But whereas Walensky and Dr. Anthony Fauci, the president’s top medical adviser, enjoy considerable clout within the medical establishment, Becerra has none. He had initially wanted to serve as Biden’s attorney general, with HHS emerging as a consolation prize after Merrick Garland was picked for the Department of Justice post. One of the very few high-ranking Latinos in the Biden administration, Becerra was expected to use his experience as California’s attorney general (a post he assumed once Kamala Harris moved to the Senate in 2016) to protect the Affordable Care Act from legal challenges from conservative state attorneys general.

President Biden and Vice President Kamala Harris, flanked by two other masked officials at the White House, address five members of the COVID-19 response team at a teleconference.

President Biden (second from left) and Vice President Kamala Harris (second from right) at a teleconference with members of the White House COVID-19 Response Team on the Omicron variant, at the White House on Jan. 4. (Mandel Ngan / AFP via Getty Images)

But with the pandemic entering its third year, and still a top concern for many Americans, Becerra’s hands-off approach is increasingly seen as contributing to a broader dysfunction within the Biden administration’s pandemic response.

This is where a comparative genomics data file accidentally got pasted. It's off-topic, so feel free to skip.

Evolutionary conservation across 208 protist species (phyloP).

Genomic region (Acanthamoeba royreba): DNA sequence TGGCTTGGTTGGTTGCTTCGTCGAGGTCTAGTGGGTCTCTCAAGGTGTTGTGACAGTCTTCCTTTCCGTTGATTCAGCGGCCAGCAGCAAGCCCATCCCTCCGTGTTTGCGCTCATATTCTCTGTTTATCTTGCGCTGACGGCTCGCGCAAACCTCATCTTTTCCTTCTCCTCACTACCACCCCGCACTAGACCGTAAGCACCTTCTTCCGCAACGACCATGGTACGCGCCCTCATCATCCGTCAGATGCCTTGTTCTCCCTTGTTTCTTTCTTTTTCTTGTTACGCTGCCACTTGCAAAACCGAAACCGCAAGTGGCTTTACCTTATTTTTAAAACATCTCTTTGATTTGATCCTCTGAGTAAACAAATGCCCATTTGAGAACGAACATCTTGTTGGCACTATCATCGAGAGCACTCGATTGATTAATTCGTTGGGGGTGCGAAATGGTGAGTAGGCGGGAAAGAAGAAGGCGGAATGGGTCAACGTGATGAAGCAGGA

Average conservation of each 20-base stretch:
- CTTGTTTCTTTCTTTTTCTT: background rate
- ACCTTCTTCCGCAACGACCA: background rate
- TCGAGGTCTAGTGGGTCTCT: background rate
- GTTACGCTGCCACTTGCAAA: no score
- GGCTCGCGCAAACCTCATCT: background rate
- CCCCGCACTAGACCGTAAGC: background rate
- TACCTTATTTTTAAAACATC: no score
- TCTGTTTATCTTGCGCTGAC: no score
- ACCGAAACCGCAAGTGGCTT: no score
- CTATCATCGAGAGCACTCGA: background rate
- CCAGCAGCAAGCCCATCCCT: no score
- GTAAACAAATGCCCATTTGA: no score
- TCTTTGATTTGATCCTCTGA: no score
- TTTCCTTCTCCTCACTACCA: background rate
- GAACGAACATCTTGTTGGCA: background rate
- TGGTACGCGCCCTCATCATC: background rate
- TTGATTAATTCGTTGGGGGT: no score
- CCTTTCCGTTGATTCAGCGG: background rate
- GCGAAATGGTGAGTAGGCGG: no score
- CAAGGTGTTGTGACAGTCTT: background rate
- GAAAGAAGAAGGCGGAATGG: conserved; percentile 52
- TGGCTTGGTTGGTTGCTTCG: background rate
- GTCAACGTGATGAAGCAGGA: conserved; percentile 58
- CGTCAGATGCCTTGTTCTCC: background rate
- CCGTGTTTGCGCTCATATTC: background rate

“Only the federal government has the financial resources, the coordinating and convening power, and the pulpit to address the pandemic crisis well,” Boston University public health expert Julia Raifman told Yahoo News in an email. “Strong public health leadership has never been more important.”

Even more blunt was Eric Topol, an expert on molecular medicine and the founder and director of the Scripps Research Translational Institute. “Of all the HHS secretaries we’ve had, at least in the last multiple administrations, we’ve never had one that was a ghost when it came to a public health crisis,” he recently complained to The Hill. “That’s what we have now: an invisible HHS secretary. Just when we need that person the most. ”

A spokeswoman for HHS told Yahoo News in an email that the department shared “GAO’s focus and urgency in battling this once-in-a-century pandemic and desire to ensure we never again face a pandemic of this magnitude.” She defended the Biden administration’s efforts to increase vaccination coverage while providing greater access to testing and therapeutics. Biden has invested $ 2 billion in rapid testing, while also stockpiling new medication from Merck and Pfizer that can treat severe cases of COVID-19.

“We look forward to reading GAO’s feedback on these important issues and sharing progress in this whole-of-government effort, as we continue to work to ensure the American people are protected from future health-related emergencies,” she said, without addressing Becerra’s role, or his future with the Biden administration.